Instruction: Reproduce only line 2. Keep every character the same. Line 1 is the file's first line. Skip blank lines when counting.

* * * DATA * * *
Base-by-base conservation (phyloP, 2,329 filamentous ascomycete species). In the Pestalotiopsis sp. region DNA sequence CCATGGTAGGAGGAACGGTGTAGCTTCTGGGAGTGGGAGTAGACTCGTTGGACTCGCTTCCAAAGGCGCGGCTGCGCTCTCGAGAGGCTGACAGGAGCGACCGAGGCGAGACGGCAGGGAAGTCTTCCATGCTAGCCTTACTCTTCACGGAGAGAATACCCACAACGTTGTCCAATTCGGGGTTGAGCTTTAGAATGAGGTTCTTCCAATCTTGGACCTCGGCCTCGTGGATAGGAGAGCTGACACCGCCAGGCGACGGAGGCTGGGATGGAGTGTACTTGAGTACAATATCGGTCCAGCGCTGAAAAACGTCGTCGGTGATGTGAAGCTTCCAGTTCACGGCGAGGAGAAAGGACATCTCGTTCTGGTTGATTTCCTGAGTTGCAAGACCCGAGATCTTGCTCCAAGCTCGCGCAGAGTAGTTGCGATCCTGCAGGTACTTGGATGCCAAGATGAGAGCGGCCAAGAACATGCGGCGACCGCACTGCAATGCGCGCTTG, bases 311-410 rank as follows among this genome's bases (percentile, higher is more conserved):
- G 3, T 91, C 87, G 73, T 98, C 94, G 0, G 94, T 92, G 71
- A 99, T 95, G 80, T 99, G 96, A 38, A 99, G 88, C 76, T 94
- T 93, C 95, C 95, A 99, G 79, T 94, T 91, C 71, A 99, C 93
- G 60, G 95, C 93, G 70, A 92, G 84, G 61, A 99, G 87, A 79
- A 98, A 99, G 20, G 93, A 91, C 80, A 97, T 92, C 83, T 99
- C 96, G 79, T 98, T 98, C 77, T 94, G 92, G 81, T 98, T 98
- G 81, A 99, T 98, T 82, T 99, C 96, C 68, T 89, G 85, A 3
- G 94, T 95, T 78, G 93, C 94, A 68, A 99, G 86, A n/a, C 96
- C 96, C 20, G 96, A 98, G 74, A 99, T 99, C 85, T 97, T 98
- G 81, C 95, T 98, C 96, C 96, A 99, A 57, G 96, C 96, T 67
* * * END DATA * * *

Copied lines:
- G 3, T 91, C 87, G 73, T 98, C 94, G 0, G 94, T 92, G 71